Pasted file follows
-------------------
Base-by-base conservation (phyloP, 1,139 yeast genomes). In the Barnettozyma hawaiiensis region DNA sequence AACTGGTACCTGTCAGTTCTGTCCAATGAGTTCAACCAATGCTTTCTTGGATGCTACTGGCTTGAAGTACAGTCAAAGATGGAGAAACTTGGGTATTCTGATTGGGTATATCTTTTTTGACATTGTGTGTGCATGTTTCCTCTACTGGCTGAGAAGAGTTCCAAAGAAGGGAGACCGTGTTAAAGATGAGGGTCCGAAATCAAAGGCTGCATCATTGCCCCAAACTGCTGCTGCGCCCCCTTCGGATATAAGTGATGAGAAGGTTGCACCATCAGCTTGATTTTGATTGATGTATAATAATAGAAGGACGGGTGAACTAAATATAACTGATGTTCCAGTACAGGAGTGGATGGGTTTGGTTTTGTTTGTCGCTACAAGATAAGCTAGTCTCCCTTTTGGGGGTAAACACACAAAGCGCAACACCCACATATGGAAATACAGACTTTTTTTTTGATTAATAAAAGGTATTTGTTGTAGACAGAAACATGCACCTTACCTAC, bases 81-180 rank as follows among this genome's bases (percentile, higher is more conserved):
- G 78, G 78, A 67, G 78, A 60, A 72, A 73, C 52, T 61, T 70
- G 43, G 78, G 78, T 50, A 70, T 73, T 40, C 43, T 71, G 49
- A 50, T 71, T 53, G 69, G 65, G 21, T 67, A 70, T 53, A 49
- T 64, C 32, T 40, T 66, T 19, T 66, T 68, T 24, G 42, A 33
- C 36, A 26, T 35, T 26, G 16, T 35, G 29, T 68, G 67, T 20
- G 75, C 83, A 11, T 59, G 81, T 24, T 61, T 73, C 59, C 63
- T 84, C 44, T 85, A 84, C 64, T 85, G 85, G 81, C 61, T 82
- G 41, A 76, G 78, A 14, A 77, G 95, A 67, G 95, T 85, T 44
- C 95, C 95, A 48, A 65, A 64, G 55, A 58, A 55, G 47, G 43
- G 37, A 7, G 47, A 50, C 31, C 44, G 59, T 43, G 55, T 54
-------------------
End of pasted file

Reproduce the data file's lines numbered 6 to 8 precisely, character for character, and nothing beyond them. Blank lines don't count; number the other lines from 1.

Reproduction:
- C 36, A 26, T 35, T 26, G 16, T 35, G 29, T 68, G 67, T 20
- G 75, C 83, A 11, T 59, G 81, T 24, T 61, T 73, C 59, C 63
- T 84, C 44, T 85, A 84, C 64, T 85, G 85, G 81, C 61, T 82